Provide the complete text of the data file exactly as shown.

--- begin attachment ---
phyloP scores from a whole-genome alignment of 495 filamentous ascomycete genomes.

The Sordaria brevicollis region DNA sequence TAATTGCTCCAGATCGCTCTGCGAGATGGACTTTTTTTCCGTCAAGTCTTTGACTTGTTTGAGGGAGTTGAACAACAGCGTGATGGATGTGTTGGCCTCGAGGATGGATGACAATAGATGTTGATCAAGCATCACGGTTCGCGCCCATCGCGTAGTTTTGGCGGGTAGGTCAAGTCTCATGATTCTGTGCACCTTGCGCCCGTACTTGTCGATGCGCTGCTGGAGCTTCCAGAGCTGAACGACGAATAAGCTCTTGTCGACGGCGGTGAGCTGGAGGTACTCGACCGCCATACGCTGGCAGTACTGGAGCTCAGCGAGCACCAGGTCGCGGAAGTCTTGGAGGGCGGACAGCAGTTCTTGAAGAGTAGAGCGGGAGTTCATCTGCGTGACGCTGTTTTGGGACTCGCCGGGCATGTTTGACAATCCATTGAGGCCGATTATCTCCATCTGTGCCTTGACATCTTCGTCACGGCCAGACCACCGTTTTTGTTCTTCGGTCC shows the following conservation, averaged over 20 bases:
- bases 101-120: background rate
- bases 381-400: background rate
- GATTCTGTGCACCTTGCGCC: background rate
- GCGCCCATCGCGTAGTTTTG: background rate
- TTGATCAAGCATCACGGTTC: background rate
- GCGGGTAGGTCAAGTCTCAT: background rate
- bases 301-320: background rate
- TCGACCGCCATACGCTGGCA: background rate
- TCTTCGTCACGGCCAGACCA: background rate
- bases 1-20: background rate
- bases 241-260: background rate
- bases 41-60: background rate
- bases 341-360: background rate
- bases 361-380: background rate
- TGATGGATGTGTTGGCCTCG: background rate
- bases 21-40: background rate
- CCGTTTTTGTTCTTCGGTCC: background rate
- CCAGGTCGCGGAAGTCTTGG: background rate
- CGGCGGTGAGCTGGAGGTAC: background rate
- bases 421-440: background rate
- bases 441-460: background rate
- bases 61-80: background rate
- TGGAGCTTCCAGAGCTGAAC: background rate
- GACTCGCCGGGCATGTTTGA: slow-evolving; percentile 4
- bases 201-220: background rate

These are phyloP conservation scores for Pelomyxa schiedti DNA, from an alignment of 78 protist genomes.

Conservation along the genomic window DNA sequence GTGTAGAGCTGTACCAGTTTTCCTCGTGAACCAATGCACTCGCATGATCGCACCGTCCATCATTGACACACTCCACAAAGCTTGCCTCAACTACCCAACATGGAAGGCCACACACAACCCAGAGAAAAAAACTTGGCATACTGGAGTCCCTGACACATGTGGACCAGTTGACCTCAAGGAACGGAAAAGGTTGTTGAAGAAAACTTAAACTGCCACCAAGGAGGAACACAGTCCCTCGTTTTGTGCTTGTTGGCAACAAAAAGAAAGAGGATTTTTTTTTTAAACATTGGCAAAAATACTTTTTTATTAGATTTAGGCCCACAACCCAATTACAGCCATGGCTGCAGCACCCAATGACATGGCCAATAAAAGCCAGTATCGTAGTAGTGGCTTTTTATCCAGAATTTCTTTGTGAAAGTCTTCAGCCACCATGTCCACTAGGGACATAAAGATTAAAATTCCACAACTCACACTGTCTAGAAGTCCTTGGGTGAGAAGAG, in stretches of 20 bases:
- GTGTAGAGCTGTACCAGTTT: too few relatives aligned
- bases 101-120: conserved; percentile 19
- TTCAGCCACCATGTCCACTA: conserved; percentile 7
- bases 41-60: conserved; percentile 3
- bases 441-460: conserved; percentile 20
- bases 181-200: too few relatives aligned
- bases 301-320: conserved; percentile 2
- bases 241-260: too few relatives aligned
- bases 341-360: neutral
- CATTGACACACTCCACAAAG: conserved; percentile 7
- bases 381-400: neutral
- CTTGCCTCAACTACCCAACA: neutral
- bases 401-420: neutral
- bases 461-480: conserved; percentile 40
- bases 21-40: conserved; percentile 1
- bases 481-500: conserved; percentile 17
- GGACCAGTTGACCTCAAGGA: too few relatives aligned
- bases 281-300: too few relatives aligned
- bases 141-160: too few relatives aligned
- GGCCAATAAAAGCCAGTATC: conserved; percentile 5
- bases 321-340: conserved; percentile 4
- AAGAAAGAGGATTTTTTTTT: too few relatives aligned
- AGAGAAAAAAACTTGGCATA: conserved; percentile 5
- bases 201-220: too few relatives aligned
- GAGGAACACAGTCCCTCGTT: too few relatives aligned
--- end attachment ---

phyloP scores from a whole-genome alignment of 495 filamentous ascomycete genomes.

The Sordaria brevicollis region DNA sequence TAATTGCTCCAGATCGCTCTGCGAGATGGACTTTTTTTCCGTCAAGTCTTTGACTTGTTTGAGGGAGTTGAACAACAGCGTGATGGATGTGTTGGCCTCGAGGATGGATGACAATAGATGTTGATCAAGCATCACGGTTCGCGCCCATCGCGTAGTTTTGGCGGGTAGGTCAAGTCTCATGATTCTGTGCACCTTGCGCCCGTACTTGTCGATGCGCTGCTGGAGCTTCCAGAGCTGAACGACGAATAAGCTCTTGTCGACGGCGGTGAGCTGGAGGTACTCGACCGCCATACGCTGGCAGTACTGGAGCTCAGCGAGCACCAGGTCGCGGAAGTCTTGGAGGGCGGACAGCAGTTCTTGAAGAGTAGAGCGGGAGTTCATCTGCGTGACGCTGTTTTGGGACTCGCCGGGCATGTTTGACAATCCATTGAGGCCGATTATCTCCATCTGTGCCTTGACATCTTCGTCACGGCCAGACCACCGTTTTTGTTCTTCGGTCC shows the following conservation, averaged over 20 bases:
- bases 101-120: background rate
- bases 381-400: background rate
- GATTCTGTGCACCTTGCGCC: background rate
- GCGCCCATCGCGTAGTTTTG: background rate
- TTGATCAAGCATCACGGTTC: background rate
- GCGGGTAGGTCAAGTCTCAT: background rate
- bases 301-320: background rate
- TCGACCGCCATACGCTGGCA: background rate
- TCTTCGTCACGGCCAGACCA: background rate
- bases 1-20: background rate
- bases 241-260: background rate
- bases 41-60: background rate
- bases 341-360: background rate
- bases 361-380: background rate
- TGATGGATGTGTTGGCCTCG: background rate
- bases 21-40: background rate
- CCGTTTTTGTTCTTCGGTCC: background rate
- CCAGGTCGCGGAAGTCTTGG: background rate
- CGGCGGTGAGCTGGAGGTAC: background rate
- bases 421-440: background rate
- bases 441-460: background rate
- bases 61-80: background rate
- TGGAGCTTCCAGAGCTGAAC: background rate
- GACTCGCCGGGCATGTTTGA: slow-evolving; percentile 4
- bases 201-220: background rate

These are phyloP conservation scores for Pelomyxa schiedti DNA, from an alignment of 78 protist genomes.

Conservation along the genomic window DNA sequence GTGTAGAGCTGTACCAGTTTTCCTCGTGAACCAATGCACTCGCATGATCGCACCGTCCATCATTGACACACTCCACAAAGCTTGCCTCAACTACCCAACATGGAAGGCCACACACAACCCAGAGAAAAAAACTTGGCATACTGGAGTCCCTGACACATGTGGACCAGTTGACCTCAAGGAACGGAAAAGGTTGTTGAAGAAAACTTAAACTGCCACCAAGGAGGAACACAGTCCCTCGTTTTGTGCTTGTTGGCAACAAAAAGAAAGAGGATTTTTTTTTTAAACATTGGCAAAAATACTTTTTTATTAGATTTAGGCCCACAACCCAATTACAGCCATGGCTGCAGCACCCAATGACATGGCCAATAAAAGCCAGTATCGTAGTAGTGGCTTTTTATCCAGAATTTCTTTGTGAAAGTCTTCAGCCACCATGTCCACTAGGGACATAAAGATTAAAATTCCACAACTCACACTGTCTAGAAGTCCTTGGGTGAGAAGAG, in stretches of 20 bases:
- GTGTAGAGCTGTACCAGTTT: too few relatives aligned
- bases 101-120: conserved; percentile 19
- TTCAGCCACCATGTCCACTA: conserved; percentile 7
- bases 41-60: conserved; percentile 3
- bases 441-460: conserved; percentile 20
- bases 181-200: too few relatives aligned
- bases 301-320: conserved; percentile 2
- bases 241-260: too few relatives aligned
- bases 341-360: neutral
- CATTGACACACTCCACAAAG: conserved; percentile 7
- bases 381-400: neutral
- CTTGCCTCAACTACCCAACA: neutral
- bases 401-420: neutral
- bases 461-480: conserved; percentile 40
- bases 21-40: conserved; percentile 1
- bases 481-500: conserved; percentile 17
- GGACCAGTTGACCTCAAGGA: too few relatives aligned
- bases 281-300: too few relatives aligned
- bases 141-160: too few relatives aligned
- GGCCAATAAAAGCCAGTATC: conserved; percentile 5
- bases 321-340: conserved; percentile 4
- AAGAAAGAGGATTTTTTTTT: too few relatives aligned
- AGAGAAAAAAACTTGGCATA: conserved; percentile 5
- bases 201-220: too few relatives aligned
- GAGGAACACAGTCCCTCGTT: too few relatives aligned